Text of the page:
Sure, each new iPhone is faster than the last.. on paper. But how do these speed increases actually translate into day-to-day use? It’s one of life’s oldest questions; one that scholars and scientists have spent billions trying to answer, to no avail.
Fine. Maybe not. But it is something that’s cool to see put to the test in a two minute video on a beautiful Sunday afternoon.
Managing to pull together each of the eight generations of iPhones released since 2007 and a bunch of extra hands to keep everything in sync, the guys over at the EverythingApplePro YouTube channel have put together a side-by-side speed test showing how quickly each model handles a basic action — from booting up, to loading a website.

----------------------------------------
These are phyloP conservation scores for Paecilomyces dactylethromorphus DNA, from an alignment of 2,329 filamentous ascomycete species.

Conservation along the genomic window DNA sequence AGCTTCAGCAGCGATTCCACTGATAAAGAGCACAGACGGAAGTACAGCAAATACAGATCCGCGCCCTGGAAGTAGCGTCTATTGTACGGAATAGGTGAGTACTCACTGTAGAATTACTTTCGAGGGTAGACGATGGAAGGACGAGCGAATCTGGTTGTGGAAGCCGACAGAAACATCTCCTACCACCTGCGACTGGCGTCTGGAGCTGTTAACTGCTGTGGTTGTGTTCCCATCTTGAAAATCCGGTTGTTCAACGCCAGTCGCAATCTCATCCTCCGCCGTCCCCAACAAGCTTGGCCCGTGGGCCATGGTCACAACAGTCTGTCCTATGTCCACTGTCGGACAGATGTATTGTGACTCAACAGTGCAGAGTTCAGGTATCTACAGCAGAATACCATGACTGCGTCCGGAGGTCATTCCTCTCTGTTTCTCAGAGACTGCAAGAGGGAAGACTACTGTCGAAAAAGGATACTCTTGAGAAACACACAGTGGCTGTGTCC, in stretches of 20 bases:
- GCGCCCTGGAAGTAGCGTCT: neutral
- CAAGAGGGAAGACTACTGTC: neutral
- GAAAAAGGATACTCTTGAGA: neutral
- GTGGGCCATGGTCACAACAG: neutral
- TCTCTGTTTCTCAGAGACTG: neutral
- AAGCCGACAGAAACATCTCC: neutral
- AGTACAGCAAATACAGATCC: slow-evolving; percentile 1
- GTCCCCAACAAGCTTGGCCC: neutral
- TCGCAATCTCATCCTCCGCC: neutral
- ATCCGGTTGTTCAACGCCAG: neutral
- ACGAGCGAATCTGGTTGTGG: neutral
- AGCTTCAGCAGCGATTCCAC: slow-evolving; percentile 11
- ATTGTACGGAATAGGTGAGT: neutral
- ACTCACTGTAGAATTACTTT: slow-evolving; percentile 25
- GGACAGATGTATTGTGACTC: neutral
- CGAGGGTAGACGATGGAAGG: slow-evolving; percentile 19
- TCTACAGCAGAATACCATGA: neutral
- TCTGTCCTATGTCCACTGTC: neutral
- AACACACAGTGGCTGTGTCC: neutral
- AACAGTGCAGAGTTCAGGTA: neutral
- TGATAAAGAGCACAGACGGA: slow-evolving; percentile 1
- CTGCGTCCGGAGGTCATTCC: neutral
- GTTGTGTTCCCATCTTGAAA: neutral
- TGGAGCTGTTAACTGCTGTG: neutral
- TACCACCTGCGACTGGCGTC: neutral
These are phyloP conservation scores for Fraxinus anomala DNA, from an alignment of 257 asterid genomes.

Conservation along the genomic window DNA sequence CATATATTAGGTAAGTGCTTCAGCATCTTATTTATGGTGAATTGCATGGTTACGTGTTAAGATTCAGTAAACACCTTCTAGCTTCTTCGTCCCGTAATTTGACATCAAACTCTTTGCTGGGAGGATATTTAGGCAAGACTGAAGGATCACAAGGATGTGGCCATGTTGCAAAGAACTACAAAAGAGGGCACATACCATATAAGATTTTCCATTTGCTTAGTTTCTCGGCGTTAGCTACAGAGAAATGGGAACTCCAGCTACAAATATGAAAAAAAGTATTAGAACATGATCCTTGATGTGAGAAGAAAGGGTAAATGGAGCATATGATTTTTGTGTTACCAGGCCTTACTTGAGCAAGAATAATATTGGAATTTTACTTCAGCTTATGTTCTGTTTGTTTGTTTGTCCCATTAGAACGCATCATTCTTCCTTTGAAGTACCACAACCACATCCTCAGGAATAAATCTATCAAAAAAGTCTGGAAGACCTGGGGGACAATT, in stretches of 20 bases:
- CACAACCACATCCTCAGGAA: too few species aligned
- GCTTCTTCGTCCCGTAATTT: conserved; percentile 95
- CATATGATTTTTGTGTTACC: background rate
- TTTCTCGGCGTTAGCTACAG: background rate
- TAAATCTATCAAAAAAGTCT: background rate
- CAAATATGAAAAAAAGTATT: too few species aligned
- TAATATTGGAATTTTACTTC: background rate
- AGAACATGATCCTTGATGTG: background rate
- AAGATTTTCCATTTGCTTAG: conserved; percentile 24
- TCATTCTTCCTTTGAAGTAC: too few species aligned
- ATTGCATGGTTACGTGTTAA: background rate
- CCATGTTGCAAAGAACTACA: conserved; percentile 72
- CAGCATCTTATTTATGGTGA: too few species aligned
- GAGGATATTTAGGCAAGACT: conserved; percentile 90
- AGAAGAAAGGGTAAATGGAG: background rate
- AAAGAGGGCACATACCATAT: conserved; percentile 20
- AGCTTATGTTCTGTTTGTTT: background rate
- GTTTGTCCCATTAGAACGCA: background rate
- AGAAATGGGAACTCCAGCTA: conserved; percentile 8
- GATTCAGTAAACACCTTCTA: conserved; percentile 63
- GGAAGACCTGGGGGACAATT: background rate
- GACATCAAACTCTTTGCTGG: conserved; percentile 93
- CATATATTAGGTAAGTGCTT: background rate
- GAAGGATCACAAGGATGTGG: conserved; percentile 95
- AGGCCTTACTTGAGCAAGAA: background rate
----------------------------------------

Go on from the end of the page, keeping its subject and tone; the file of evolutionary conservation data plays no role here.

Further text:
- Unlocking an entire row of iPhones with one long swipe looks kind of awesome.
- The speed jump from the 3G/3GS to the 4 seems huge. It’s especially obvious during the browsing tests. This is likely as much due to software changes in Safari on the newer OS (with the 3GS losing support for upgrades after iOS 6.1.3, and the 3 losing support way back at 4.2.1).
- iOS 7 takes a surprisingly long time to shut down.
- If you’re running iOS 7 on an iPhone 4, you’re not crazy: it really does take forever to boot up.
- After the 4S, the speed differences for basic day-to-day activities (like loading a page) start to get pretty slim with each next generation. Once you’re on the 5 and later, the difference is hardly noticeable. The differences are obviously going to be more visible for the more intensive things (like 3D gaming), but for general day-to-day stuff like browsing, there’s not really room to make huge strides.
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